Where The Street Is Too High And Who Should Miss

Wall Street analysts are too bullish on third quarter earnings expectations for 75% of S&P 500 companies.

In theory, Wall Street analysts adjust EPS for unusual gains and losses that distort reported EPS. In reality, they do not. Street EPS estimates are materially misleading more often than investors realize[1].

This report shows:

  • five S&P 500 companies with overstated Street estimates likely to miss 3Q21 earnings
  • why Street Earnings, GAAP Earnings, and consensus estimates are flawed

Get my report on the S&P 500 companies more likely to beat 3Q21 Street EPS estimates here.

Street Overstates EPS for 375 S&P 500 Companies

Per Figure 1, Street EPS overstate Core EPS for 75% of S&P 500 companies for the trailing-twelve-months (TTM) ended calendar 2Q21[2]. For 43% of S&P 500 companies, Street EPS are overstated by more than 10% (examples are below).

Figure 1: Street Earnings Are Overstated for a Large Amount of S&P 500 Companies

When the Street EPS overstates Core EPS, it does so by an average of 24% per company, see Figure 2.

Figure 2: Street Earnings Overstate by 24% on Average

Five S&P 500 Companies Likely to Miss Calendar 3Q21 Earnings

Figure 3 shows five S&P 500 companies likely to miss calendar 3Q21 earnings based on overstated Street EPS estimates. Below I detail the hidden and reported unusual items that have created Street Distortion, and overstated Street Earnings, over the TTM for Penn National Gaming (PENN).

Figure 3: Five S&P 500 Companies Likely to Miss 3Q21 EPS Estimates

*Assumes Street Distortion as a percent of Core EPS is same for 3Q21 EPS as for TTM ended 2Q21.

Penn National Gaming: The Street Overstates Earnings for 3Q21 by $0.17/share

The Street’s 3Q21 EPS estimate of $0.81 for Penn National Gaming is overstated by $0.17/share due, at least in part, to large gains on equity securities (not its core business) in third-party, sports-betting operators included in historical EPS. My firm’s Core EPS estimate is $0.64, which makes Penn National Gaming one of the companies most likely to miss Wall Street analysts’ expectations in its calendar 3Q21 earnings report.

Unusual gains, which I detail below, materially increased Penn National Gaming’s 2Q21 TTM Street and GAAP earnings and makes profits look better than Core EPS. When I adjust for all unusual items, I find that Penn National’s 2Q21 TTM Core EPS are $2.13, which are below 2Q21 TTM Street EPS of $2.72 and 2Q21 TTM GAAP EPS of $2.77.

Figure 4: Comparing Penn National’s Core, Street, and GAAP Earnings: TTM as of 2Q21

Below, I reconcile the differences between Penn National’s 2Q21 TTM Core EPS and GAAP EPS so readers can audit my firm’s research. Usually, I cannot reconcile Core EPS to Street EPS because I do not have the details as to exactly what makes them differ from GAAP EPS. However, given that Street and GAAP EPS are nearly the same, it follows the reconciliation of Core to GAAP EPS is the same for Street EPS.

Figure 5: Penn National’s GAAP Earnings to Core Earnings Reconciliation: TTM

More details[3]:

Reported Unusual Gains, Net = $0.72/per share, which equals $115 million and is comprised of:

$123 million in “Other Income” related to holding gains on equity securities in the TTM period, based on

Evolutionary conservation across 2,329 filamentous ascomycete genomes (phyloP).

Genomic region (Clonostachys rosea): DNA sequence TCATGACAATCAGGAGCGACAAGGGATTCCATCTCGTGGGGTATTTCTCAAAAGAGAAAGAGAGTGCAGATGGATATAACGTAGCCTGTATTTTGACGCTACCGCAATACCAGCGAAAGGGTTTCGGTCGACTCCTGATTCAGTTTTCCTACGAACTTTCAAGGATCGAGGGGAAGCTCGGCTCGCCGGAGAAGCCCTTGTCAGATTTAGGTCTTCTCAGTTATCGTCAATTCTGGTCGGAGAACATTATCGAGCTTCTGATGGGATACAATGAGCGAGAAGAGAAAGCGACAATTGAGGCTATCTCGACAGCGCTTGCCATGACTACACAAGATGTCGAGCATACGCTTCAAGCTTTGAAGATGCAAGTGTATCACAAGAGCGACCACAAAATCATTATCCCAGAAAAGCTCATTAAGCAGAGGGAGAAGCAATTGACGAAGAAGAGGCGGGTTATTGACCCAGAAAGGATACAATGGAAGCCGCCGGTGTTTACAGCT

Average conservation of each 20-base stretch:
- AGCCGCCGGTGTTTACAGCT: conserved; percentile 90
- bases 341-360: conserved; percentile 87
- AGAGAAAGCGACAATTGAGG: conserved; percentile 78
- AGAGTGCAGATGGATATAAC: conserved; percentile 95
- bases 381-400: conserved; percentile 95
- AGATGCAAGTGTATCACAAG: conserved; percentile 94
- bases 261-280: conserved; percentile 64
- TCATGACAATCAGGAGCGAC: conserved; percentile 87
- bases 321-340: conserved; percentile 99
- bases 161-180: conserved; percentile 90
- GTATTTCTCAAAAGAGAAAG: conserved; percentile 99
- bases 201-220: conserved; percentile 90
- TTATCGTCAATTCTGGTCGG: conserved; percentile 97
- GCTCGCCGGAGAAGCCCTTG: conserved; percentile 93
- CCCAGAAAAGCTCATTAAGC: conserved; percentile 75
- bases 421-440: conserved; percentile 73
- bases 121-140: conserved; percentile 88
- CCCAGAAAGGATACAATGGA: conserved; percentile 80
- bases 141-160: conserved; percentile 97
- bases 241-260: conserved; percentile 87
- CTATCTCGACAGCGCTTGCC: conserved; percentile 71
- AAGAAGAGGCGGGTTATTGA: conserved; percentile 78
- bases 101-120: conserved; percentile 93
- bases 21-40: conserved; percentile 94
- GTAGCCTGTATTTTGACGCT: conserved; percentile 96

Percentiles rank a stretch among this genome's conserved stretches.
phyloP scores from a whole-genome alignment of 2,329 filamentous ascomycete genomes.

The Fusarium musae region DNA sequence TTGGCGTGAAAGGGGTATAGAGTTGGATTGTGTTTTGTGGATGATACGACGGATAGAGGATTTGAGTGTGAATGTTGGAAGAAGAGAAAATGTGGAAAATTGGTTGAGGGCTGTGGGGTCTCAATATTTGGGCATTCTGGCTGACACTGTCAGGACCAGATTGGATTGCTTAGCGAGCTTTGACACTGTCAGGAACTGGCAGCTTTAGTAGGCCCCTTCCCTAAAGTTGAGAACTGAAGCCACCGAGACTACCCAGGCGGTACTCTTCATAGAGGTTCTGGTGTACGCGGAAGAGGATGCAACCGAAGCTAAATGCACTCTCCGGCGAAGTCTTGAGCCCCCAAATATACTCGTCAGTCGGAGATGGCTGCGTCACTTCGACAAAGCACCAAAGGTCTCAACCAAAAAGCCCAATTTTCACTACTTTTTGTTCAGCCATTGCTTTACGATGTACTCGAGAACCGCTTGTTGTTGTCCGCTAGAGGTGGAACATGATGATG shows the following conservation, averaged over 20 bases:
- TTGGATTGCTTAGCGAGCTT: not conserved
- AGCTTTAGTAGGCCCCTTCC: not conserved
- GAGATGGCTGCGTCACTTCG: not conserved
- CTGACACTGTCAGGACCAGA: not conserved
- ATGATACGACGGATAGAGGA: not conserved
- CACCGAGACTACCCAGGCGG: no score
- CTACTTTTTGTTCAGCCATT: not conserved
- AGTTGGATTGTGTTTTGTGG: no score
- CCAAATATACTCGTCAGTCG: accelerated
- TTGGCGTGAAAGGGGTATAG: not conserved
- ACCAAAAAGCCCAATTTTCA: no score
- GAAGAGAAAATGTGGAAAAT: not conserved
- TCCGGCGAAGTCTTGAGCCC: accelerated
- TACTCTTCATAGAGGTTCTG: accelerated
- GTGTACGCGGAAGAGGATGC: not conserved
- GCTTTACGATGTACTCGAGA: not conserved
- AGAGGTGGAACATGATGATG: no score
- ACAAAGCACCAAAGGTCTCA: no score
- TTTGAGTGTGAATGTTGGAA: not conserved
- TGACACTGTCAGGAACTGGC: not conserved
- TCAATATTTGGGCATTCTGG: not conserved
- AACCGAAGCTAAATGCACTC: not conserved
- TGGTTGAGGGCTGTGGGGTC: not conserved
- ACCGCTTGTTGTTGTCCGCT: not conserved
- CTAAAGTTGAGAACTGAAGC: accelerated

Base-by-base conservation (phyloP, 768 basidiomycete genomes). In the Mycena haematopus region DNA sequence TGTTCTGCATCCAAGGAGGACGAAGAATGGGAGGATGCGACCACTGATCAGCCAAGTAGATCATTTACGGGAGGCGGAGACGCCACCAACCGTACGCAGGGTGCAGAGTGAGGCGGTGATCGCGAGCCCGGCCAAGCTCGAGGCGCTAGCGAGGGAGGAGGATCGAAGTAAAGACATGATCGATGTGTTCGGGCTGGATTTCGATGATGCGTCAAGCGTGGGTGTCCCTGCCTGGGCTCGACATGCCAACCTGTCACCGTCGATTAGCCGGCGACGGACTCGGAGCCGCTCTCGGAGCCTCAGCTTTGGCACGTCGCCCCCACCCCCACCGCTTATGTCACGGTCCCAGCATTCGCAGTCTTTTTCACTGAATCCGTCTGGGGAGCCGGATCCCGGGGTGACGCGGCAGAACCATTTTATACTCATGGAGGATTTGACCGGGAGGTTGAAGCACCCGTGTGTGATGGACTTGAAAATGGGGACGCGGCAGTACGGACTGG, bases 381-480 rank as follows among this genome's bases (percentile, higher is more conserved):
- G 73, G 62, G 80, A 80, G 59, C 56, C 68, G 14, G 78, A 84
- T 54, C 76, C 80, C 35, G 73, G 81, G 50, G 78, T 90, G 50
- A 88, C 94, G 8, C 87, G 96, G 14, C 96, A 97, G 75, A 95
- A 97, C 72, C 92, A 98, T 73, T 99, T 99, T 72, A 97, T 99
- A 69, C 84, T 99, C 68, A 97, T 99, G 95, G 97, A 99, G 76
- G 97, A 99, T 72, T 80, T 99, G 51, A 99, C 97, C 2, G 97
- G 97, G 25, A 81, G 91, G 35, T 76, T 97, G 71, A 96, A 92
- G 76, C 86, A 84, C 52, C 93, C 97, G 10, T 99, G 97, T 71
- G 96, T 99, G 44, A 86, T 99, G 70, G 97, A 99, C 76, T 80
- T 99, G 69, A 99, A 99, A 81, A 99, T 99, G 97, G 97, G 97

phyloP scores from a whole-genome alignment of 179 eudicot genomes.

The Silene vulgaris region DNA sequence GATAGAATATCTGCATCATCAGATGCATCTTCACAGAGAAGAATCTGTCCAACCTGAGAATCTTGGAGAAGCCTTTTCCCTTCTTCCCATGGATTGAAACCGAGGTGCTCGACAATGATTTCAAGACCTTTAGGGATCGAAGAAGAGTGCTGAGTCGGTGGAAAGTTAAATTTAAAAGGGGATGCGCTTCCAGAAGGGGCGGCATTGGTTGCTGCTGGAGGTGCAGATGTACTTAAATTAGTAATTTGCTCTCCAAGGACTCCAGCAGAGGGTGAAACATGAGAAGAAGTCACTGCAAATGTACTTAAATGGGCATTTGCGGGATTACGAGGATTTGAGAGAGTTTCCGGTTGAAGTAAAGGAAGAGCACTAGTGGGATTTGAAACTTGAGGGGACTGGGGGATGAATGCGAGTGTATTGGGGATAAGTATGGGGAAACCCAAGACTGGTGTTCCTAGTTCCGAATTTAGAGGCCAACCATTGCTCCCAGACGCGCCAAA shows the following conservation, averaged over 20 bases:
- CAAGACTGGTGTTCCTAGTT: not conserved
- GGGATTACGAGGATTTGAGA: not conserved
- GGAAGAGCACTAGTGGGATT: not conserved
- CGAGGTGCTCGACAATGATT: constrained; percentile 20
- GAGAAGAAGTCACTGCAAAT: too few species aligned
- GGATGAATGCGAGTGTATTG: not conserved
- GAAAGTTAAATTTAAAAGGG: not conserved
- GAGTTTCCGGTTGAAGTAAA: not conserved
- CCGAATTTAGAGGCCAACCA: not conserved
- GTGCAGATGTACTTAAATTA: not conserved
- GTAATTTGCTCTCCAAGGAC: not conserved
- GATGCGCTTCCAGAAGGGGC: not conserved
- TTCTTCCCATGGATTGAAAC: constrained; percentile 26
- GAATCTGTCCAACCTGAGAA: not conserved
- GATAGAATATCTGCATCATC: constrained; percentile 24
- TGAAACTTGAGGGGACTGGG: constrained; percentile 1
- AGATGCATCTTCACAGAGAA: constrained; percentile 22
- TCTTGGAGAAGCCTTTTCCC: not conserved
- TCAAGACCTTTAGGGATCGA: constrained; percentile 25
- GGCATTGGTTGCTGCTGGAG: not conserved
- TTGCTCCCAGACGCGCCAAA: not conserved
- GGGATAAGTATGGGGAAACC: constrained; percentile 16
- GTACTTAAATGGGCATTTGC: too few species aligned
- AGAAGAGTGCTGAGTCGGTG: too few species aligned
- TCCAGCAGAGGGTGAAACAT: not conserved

-$7 million impairment loss in the TTM based on -$623 million in impairment losses in 2020

-$1.2 million loss on extinguishment of debt in the TTM, based on -$1.2 million loss in 2020

Hidden Unusual Expenses, Net = -$0.02/per share, which equals -$4 million and is comprised of:

-$3 million in non-operating expenses hidden in operating earnings in the TTM period, based on

  • -$7 million restructuring costs in the TTM based on -$13 million restructuring costs in 2020
  • $4 million gain on sale in the TTM based on $29 million gain on sale or disposal of property and equipment in 2020

-$1 million in hidden other non-recurring expenses in the TTM period, based on

  • $0.6 million in changes in fair value of contingent purchase price in the TTM, based on $1.1 million in 2020
  • $0.1 million in changes in fair value of contingent purchase price in 1Q21
  • -$1.4 million in changes in fair value of contingent purchase price in 2Q21
  • $0.2 million gain on sale or disposal of property and equipment in 2Q21

Tax Distortion = -$0.06/per share, which equals -$9 million

  • I remove the tax impact of unusual items on reported taxes when I calculate Core Earnings. It is important that taxes get adjusted so they are appropriate for adjusted pre-tax earnings.

With overstated earnings, Penn National Gaming earns a Miss Earnings Distortion Score, which is my firm’s short-term predictor of the likelihood a company misses expectations in the next quarter. Its low return on invested capital (ROIC) and slightly elevated expectations for future profit growth baked into its stock price earn it a neutral overall stock rating.

Disclosure: David Trainer, Kyle Guske II, Alex Sword, and Matt Shuler receive no compensation to write about any specific stock, style, or theme.

[1] The same is true for other well-known “adjusted” measures of earnings: S&P’s “Operating Earnings” Remain Overstated in 2Q21.

[2] The most recent Core Earnings and Street Earnings values are based on the latest audited financial data from calendar 2Q21 10-Qs.

[3] For unusual items found only in the latest 10-K, I show the amount applied to TTM calculation and link to the disclosure in the 10-K.

Source: https://www.forbes.com/sites/greatspeculations/2021/10/14/3q21-earnings-where-the-street-is-too-high-and-who-should-miss/

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